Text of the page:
The Myth of Free
64 Pages Posted: 24 Aug 2016 Last revised: 20 Jul 2017
Date Written: August 21, 2016
Myths matter. This Article is the first to confront a powerful myth that pervades modern economic, technological, and legal discourse: the Myth of Free. The prevailing view is that consumers enjoy massive welfare surplus from a flood of innovative new products that are offered free of charge (Google search, Facebook's social network, etc.). Industry stakeholders, economists, and legal scholars created an origin story — a myth — that purports to explain how these products became Free. Zero marginal costs (the story goes) led inevitably to zero prices: Free was born.
But that origin story is fatally flawed. This Article formalizes, then debunks, the Myth of Free and its underlying assumptions. The Myth is riddled with internal inconsistencies, logical errors, and factual inaccuracies. In their place, this Article provides a revisionist history of Free, one that offers greater descriptive and predictive accuracy. Along the way, it solves several puzzles: Why has Free become the default online business model? Why does the age of abundance — so often predicted — always fail to materialize? And why is society nonetheless repeatedly taken in by such predictions?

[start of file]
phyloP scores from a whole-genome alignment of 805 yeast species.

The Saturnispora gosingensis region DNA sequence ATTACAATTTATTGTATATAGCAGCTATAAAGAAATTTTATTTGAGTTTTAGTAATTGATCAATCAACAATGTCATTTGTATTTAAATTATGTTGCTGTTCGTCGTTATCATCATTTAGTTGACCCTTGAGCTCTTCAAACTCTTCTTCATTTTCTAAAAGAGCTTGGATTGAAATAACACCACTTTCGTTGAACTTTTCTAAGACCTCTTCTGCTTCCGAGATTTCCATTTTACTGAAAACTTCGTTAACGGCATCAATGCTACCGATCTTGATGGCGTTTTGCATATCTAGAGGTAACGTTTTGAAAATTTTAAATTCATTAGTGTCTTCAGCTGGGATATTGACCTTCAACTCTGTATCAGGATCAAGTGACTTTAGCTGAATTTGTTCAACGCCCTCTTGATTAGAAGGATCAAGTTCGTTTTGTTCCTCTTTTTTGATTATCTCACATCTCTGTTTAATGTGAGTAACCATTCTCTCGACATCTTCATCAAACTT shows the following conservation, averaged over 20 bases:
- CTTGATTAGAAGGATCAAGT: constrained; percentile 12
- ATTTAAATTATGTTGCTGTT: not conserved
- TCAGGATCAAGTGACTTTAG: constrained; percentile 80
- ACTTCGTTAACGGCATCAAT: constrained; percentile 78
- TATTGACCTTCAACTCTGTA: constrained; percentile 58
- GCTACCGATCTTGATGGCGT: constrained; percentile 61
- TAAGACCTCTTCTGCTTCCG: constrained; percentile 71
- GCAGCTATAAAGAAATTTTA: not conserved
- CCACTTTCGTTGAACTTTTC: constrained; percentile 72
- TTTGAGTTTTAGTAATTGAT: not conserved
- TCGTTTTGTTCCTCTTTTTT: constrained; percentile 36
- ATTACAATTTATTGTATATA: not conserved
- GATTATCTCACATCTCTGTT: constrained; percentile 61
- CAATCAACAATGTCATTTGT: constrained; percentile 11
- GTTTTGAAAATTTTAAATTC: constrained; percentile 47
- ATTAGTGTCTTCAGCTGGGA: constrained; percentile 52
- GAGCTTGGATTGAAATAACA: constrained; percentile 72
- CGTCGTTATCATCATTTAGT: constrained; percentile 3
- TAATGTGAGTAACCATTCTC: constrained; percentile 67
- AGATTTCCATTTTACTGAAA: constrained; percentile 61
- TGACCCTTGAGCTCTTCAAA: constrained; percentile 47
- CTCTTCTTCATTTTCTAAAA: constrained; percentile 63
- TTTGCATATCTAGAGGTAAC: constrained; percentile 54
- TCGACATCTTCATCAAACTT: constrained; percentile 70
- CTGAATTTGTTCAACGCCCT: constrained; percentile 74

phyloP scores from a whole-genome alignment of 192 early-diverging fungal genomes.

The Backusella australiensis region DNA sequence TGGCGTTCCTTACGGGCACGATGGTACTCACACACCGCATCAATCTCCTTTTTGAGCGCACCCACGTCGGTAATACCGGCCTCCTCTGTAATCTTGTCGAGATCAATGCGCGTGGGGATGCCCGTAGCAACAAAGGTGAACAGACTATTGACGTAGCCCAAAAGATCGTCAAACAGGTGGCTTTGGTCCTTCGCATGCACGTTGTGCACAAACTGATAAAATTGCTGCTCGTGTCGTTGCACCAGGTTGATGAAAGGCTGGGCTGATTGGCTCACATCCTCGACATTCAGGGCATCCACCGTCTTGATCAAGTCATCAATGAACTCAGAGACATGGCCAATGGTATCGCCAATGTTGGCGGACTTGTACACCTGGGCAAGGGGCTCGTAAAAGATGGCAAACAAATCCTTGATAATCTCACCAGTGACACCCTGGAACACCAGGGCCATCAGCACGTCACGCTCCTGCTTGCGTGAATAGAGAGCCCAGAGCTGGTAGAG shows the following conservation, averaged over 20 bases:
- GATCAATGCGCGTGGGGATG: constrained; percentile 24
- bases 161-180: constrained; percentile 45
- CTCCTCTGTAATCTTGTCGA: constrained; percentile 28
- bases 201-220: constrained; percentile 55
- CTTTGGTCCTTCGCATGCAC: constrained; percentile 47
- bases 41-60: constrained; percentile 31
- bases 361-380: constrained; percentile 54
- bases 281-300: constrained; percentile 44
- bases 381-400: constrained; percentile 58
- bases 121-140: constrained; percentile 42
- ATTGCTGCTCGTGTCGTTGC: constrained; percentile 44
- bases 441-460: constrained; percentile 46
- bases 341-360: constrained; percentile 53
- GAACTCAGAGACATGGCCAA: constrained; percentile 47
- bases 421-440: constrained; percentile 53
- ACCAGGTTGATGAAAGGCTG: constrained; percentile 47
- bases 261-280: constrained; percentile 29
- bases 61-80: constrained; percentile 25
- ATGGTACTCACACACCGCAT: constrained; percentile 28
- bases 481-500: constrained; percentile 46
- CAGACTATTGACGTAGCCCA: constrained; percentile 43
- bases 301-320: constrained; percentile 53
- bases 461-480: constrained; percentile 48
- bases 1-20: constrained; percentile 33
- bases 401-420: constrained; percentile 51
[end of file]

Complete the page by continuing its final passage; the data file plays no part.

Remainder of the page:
The task is urgent: the Myth of Free is not benign. It has misled courts into granting protected legal status to Free-product suppliers, who have received unduly favorable treatment in cases ranging from contract disputes to antitrust and privacy litigation. It has also motivated policy proposals that call for eliminating IP and antitrust laws — and even competitive markets themselves — without adequate justification. Moreover, policies designed for a mythical world of abundance necessarily overlook the persistent problems attendant to scarcity, thereby creating substantial allocative inefficiencies. This Article seeks to dispel the Myth of Free before it can wreak further harm to societal welfare and the rule of law.
Keywords: Antitrust Free Products Goods, Regulating Technology Firms, Antitrust Silicon Valley, Regulating Google Facebook, Google YouTube contracts, Antitrust Zero Marginal Cost, Consumer Protection Silicon Valley, Regulating Silicon Valley, Google Facebook YouTube user agreements
JEL Classification: B21, B13, D00, D31, D41, D42, K12, K21, L11, L40, P10
Suggested Citation: Suggested Citation